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Billaud Simon Chablis Vaillons


Chablis has always offered the best value for white wines in Burgundy but finding the quality and style desired is a little harder. 
Traditionally Chablis has been seen as a specific style of Chardonnay that is recognisable thanks to the notes of flint, seashell and green apple it produces. This is mostly attributed to the cooler climate in the region as well as the traces of marine fossils found in the clay-limestone soils (Kimmeridgian) that are specific to the area. It is fairly common to hear reference to oyster shell in a good Chablis. 
The use of oak plays a part in this as well: traditionally Chablis was never privy to large amounts of new oak but rather old barrels that imparted little flavour. These days winemakers have moved towards stainless steel vats to keep the wines clean and pure. 
However, all of this starts to become a little blurred the further up the chain you go. Whilst basic Chablis is usually made in the clean, flinty style with little to no oak, the premier crus move up the rung and begin to become richer with some introduction of new oak. The Grand Cru in Chablis are far closer in style to the white Burgundy from the Cote d’Or thanks to the sunny hillsides they lie on and the new oak used to help them age gracefully. 
There are very large quantities of basic Chablis made and easily found. They usually fulfil their role of being basic, uncomplicated wines that, if made well can be satisfying on a hot day. 
We tend to find the sweet spot with Chablis lies in the Premier Crus. They can be fine, elegant wines that enjoy the richer, fuller weight of more concentrated fruit but tend to be lighter and fresher than the Grand Cru. They are a step up in complexity but retain a frivolity that makes them more relaxed. 
There are seventeen Chablis Premier Crus and far too many producers to count. It is therefore a case of trial and error when looking for those you like but at least it will be a far cheaper task than if you were in the Cote d’Or. 
Patrick Piuze 
Piuze has worked for the great and the good in Burgundy including Olivier Leflaive. He eventually opened his own winery in Chablis in 2008. He didn’t buy any vineyards but through connections made over the years good relationships were established with various growers. Piuze is keen to put himself forward as winemaker rather than grower but still plays a strong part in how the vines are managed. 
His wines have a focus on purity of fruit and he is careful in his use of oak ensuring it is used where appropriate rather than a blanket usage policy. 
2018 Patrick Piuze Butteaux Premier Cru £50 per bottle 
The 2018 Butteaux is elegant and well-balanced with slowly emerging layers that reveal an unexpected concentration. Served too cold and it comes across watery – this is a subtle Chablis that needs to be treated accordingly.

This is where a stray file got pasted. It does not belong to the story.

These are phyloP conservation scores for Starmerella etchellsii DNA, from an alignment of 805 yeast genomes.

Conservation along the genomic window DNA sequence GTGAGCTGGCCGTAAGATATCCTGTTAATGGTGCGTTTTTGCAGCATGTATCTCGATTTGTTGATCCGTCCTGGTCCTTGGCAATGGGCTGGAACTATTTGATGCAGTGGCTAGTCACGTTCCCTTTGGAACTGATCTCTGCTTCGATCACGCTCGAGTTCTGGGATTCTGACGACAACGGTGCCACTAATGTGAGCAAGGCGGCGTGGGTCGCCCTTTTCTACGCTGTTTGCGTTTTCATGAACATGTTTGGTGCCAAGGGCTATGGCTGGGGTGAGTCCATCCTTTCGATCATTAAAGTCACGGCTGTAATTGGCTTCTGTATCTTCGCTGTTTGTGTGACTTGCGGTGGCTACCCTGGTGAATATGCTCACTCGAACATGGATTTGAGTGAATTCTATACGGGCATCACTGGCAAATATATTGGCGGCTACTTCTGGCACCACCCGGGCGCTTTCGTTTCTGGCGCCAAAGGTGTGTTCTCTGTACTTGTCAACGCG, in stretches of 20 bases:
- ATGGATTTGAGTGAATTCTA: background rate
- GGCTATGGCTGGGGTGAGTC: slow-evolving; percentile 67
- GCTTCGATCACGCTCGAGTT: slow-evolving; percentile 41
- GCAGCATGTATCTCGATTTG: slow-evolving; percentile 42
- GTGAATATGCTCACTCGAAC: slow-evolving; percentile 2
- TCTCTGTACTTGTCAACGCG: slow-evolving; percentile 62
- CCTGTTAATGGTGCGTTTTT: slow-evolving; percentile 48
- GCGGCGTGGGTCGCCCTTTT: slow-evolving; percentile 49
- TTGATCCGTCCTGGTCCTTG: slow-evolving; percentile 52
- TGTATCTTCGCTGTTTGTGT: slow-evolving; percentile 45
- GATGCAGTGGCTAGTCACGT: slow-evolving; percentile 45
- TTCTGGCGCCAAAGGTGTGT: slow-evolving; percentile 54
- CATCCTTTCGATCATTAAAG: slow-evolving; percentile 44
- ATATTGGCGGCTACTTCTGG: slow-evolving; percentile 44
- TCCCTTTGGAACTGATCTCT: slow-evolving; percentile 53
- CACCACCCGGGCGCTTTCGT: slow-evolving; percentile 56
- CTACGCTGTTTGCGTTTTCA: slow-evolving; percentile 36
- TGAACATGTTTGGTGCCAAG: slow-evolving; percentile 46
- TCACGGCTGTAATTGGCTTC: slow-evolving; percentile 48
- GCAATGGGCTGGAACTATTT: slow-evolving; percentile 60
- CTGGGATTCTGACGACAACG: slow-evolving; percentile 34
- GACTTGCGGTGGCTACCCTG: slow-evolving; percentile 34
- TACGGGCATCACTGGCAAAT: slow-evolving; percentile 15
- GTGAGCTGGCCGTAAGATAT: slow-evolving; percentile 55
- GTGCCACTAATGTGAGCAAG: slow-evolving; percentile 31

2018 Patrick Piuze Les Forets Premier Cru £50 per bottle 
When first released the 2018 Forets seemed a little lacking in depth but time has been incredibly helpful in providing a clearer picture of where this wine is headed – it has filled out and the fruit, clean and pure, has developed a concentration that has brought forward a wealth of complexity. White peach and apple on the nose with a buttery edge on the palate that gives way to a touch of salinity on the finish. 
Jean-Paul and Benoît Droin 
Droin are an old established Domaine in Chablis and have a large number of vineyards across the region including five Grand Cru and eight Premier Cru. Their wines tend to tread the fine balance between fresh, flinty and creamy. Benoit has now taken over from his father Jean-Paul and has moved away from the amount of new oak previously used in production. Whilst some wines have seen a reduction in new oak others have been cut off entirely. The effect has been a positive one with the classic steeliness and verve of Chablis coming through far more harmoniously. 
2015 Jean-Paul & Benoit Droin Mont de Milieu Chablis Premier Cru £49 per bottle 
Just 25% of the Mont de Milieu is fermented and matured in barrel which imparts enough creaminess to set the right balance for this premier cru. It is fresh almost tart on the palate but with plenty of power behind it. This is just opening up but should last another few years yet. 
Domaine Billaud Simon
Billaud Simon have gone further than many in their quest for purity with the majority of their wines seeing no oak at all. Production is thoughtful, careful and meticulous making these wines great examples of what can be achieved with Chardonnay from this region without the interference of creamy, vanilla oak tones. 
2017 Domaine Billaud Simon Les Vaillons Chablis Premier Cru £56 per bottle 
This is a little young making it fresh and zesty on the palate but the creamy notes of Chardonnay are discernible. Another year and the wine will offer a lovely example of how harmony can be achieved in a more modern style. 

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